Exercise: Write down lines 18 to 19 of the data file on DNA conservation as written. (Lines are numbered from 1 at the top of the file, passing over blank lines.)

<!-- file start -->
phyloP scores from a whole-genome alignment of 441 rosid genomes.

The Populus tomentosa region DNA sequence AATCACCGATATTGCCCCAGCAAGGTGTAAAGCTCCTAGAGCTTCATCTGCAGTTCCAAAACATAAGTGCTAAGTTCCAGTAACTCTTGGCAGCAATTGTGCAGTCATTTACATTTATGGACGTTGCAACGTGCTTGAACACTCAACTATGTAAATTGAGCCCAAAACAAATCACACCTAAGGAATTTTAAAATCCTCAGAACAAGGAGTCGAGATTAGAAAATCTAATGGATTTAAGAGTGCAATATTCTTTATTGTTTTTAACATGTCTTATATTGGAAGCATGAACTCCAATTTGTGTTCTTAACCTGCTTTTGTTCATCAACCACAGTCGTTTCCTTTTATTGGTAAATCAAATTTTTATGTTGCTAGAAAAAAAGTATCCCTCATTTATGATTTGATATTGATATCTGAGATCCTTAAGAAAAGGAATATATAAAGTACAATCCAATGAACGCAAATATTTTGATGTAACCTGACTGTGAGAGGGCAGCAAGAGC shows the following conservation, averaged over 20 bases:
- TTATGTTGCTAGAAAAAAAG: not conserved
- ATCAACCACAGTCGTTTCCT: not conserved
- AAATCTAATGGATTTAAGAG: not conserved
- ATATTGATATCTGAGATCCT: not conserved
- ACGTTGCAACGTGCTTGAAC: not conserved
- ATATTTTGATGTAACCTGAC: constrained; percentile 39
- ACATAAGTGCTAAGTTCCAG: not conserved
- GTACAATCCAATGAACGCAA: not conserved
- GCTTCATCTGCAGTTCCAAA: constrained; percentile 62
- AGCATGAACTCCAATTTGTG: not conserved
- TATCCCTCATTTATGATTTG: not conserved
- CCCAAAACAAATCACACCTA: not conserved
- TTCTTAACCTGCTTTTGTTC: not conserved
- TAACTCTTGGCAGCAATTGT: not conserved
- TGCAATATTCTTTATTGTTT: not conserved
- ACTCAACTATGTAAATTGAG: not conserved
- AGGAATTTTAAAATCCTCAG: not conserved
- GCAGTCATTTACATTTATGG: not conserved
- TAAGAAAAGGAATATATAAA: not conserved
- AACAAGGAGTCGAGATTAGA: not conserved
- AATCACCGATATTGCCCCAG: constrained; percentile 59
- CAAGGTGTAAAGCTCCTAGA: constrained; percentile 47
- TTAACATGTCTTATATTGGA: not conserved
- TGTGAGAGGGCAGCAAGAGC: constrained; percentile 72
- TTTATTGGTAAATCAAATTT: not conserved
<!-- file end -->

- ACTCAACTATGTAAATTGAG: not conserved
- AGGAATTTTAAAATCCTCAG: not conserved